If you follow this blog, you’ll know I’m a fan of locked-room style murder mysteries – and the Cornish setting for this one made it a must-read.
Thirteen guests. One killer. No escape. On an island on the coast of Cornwall, cut off from the mainland by the tides for most of the day, thirteen old friends meet at Tregowan Castle for a weekend of revelry. By the next evening only twelve are still alive. amongst them is a killer – but who? As a storm traps them on the island and past betrayals and grievances are revealed, nerves fray and friendships begin to fracture.
But with no escape and no way of calling for help, it’s only a matter of time before the killer strikes again. And when everyone is keeping secrets, anybody could be the next victim.
I was intrigued from the start by these deliciously awful characters, the hints at secrets and grudges, and the promise of a reckoning.
Thirteen sounded like a lot of people to keep in my head but some of these characters have more minor roles and the unlucky number was perfect for a Halloween story. The author does such a fantastic job at creating distinctive, memorable personalities I never had to check back to see who was who.
Wealthy “gorgeous hummingbird” Rachel, plain-speaking, alcoholic Vicky, fixer and smoother-outer editor Gita and shy artist Jane are old university friends. Two decades on, Rachel has become Lady Tregowan, having married octogenarian Ross. She invites her old friends and their families to a Halloween party weekend at her new home, a castle on an island that’s easy to picture as St Michael’s Mount. But it seems this celebration might be more about settling old scores.
There’s also the question of what happened to Ross’s wife? And how do his two children feel about having a new stepmother who’s the same age as them?
There’s never a dull moment in this book. I loved the entangled relationships and shocking reveals. Very much in the style of The Guest List by Lucy Foley, AM Castle’s story is uniquely entertaining, full of peppery comments and bitchy observations that make it impossible to put down. Is Rachel just gloriously tactless when she remarks on Raff’s appearance or Jane’s past? Or does she have evil intentions? What is the “big reveal” she has planned?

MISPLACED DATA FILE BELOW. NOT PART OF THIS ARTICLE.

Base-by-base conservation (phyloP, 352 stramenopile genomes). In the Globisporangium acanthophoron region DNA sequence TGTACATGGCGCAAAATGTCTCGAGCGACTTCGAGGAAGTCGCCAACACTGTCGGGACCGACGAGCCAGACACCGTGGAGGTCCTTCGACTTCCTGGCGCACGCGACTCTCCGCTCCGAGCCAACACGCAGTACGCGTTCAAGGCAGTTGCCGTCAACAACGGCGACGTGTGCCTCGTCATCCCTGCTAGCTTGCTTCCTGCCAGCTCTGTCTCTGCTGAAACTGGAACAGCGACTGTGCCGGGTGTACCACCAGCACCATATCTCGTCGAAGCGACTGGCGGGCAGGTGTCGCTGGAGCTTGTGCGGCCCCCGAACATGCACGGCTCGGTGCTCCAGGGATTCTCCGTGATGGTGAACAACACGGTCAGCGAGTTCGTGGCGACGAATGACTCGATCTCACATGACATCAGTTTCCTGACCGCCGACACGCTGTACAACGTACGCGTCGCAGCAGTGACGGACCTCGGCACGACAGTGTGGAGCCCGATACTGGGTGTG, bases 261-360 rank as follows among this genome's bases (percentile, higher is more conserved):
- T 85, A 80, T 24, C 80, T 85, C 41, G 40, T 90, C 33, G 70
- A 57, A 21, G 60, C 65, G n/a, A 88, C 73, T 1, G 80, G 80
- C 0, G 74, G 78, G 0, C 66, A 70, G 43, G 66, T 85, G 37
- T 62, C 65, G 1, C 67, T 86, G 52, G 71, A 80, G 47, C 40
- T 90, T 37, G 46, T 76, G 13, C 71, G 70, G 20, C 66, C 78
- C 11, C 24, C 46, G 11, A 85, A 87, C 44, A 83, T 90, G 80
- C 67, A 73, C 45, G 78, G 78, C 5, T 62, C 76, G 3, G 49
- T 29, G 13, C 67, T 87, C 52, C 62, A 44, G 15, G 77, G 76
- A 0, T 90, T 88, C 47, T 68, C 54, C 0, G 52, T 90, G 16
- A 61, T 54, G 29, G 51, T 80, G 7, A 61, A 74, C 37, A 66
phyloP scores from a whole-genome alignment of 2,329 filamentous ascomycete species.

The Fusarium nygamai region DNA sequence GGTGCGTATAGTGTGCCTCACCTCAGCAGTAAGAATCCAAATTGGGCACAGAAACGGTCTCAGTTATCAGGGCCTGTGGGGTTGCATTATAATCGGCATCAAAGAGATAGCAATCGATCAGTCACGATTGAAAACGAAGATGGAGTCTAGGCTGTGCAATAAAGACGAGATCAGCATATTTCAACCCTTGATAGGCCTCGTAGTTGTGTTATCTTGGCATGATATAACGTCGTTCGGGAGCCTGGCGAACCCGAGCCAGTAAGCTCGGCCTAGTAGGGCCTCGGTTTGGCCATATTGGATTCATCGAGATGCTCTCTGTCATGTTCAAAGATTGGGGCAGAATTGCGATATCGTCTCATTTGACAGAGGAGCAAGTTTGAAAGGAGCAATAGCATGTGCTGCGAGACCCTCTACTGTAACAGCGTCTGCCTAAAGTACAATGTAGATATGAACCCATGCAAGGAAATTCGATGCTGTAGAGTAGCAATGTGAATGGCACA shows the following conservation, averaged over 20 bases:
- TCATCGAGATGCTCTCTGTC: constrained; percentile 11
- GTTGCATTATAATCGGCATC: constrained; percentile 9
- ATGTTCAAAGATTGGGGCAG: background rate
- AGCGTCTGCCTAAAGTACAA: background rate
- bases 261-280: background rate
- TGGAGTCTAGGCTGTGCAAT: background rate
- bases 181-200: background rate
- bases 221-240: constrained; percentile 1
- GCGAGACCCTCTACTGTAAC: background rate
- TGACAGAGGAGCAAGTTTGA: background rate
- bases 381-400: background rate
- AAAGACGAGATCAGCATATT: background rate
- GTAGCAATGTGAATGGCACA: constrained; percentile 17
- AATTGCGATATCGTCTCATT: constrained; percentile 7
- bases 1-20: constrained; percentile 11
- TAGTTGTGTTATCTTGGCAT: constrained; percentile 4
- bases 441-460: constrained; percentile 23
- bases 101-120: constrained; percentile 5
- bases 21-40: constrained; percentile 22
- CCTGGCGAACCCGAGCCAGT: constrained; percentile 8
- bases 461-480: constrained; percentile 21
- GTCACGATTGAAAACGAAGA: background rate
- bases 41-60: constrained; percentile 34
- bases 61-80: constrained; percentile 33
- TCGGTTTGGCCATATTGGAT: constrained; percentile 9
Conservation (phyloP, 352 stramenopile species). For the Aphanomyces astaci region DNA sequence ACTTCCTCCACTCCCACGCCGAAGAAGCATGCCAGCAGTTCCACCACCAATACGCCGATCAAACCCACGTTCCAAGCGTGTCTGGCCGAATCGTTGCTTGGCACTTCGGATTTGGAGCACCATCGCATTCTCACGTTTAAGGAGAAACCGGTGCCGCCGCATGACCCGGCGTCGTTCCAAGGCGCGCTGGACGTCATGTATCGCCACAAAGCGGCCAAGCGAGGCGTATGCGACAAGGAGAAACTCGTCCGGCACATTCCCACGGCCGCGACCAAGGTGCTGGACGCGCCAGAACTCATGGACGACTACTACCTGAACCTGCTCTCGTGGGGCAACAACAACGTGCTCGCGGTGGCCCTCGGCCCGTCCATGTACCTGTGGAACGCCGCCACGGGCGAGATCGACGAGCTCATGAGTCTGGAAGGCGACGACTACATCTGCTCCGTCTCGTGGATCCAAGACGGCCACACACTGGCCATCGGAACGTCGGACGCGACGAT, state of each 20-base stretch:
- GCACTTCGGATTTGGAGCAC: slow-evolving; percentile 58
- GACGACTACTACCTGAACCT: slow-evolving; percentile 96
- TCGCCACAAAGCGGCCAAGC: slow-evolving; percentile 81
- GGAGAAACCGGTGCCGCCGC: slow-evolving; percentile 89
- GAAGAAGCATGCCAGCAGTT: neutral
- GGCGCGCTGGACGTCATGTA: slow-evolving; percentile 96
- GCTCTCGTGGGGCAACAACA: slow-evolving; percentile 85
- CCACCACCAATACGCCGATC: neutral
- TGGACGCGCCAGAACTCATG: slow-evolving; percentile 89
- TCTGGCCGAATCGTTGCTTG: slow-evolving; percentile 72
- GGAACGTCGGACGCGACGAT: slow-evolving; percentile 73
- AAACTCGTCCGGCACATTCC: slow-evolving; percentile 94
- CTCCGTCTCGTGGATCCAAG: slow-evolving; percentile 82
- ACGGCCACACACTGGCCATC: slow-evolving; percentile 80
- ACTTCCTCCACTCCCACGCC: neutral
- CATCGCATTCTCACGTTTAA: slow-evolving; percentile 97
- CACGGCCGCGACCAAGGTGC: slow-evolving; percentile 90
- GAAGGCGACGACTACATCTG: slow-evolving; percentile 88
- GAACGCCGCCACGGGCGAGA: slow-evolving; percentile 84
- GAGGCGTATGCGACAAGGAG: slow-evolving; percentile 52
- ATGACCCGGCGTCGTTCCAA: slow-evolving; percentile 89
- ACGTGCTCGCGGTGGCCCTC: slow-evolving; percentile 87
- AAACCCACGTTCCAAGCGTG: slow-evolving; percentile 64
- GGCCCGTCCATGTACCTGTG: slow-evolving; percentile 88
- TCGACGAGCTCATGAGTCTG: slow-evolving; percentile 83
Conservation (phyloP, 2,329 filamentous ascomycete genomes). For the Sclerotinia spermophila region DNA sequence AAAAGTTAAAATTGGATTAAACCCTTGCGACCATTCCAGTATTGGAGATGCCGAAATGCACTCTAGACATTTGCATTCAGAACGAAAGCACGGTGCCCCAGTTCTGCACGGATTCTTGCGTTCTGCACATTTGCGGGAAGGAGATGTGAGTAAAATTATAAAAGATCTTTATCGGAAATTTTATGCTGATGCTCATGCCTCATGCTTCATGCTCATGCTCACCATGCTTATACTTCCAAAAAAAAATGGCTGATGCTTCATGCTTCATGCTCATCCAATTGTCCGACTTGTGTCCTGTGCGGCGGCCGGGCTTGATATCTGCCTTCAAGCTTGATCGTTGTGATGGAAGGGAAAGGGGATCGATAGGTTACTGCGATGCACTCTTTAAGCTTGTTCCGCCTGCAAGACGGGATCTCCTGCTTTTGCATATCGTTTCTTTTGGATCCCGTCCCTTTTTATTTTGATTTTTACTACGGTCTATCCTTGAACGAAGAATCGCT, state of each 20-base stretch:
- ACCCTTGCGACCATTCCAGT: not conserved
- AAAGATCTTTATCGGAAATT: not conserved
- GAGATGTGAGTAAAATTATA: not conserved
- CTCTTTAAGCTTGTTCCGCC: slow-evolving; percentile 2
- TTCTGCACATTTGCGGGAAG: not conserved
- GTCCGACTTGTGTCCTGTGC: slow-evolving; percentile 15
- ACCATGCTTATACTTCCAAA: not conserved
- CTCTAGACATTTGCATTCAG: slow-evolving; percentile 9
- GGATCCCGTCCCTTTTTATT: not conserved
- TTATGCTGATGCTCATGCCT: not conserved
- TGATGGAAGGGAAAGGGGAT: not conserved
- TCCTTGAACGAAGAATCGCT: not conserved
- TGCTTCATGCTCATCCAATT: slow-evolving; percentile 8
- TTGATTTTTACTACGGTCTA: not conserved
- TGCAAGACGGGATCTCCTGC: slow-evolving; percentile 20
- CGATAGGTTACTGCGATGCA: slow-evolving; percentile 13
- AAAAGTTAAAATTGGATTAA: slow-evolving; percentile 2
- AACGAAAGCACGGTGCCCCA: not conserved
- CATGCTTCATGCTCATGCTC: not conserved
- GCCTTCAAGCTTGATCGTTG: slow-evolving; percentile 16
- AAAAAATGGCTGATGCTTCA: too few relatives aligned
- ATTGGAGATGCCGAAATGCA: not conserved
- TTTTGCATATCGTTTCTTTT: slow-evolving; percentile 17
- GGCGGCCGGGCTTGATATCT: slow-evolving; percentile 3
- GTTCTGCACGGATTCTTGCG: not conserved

The setting is superb, especially when combined with a violent storm that takes away any chance of escape. The castle is “Hogwarts gone mad” with tapestries and chandeliers, surrounded by treacherous rocks. Throughout, I was thinking this would make a fabulous television programme.
I didn’t guess the killer – I could have believed any of the characters had done it – but when everything was explained at the end it made perfect sense.
If you loved The Guest List by Lucy Foley, The Murder Game by Rachel Abbott, and And Then There Were None by Agatha Christie, my guess is that you’ll love this too.
The Invitation is published by HQ Digital. The ebook is available now and the paperback comes out on May 27, available here.
5 thoughts on “Book review: The Invitation by AM Castle”
This sounds absolutely fabulous! I am going to get this to read when we are in our isolated home in Italy, when there is a dramatic thunderstorm and I have a glass of good red wine at my side. It might make me feel homesick, but I am also sure it will keep me entertained. Great review, Katy. thanks.
And – what a bargain – the e-book is only 99 pence at the moment. What can you buy for that? three quarters of a cup of coffee.
Or a quarter of a Cornish pasty! So true Angela – books are ridiculously cheap when you think how much work goes into them
Hi Katy, thank you so much for this lovely review, I’m so glad you enjoyed The Invitation! Absolutely love that photo, too, where did you get the fab lampshade? XX
Thanks Alice – I’m afraid I don’t remember where the lamp came from xx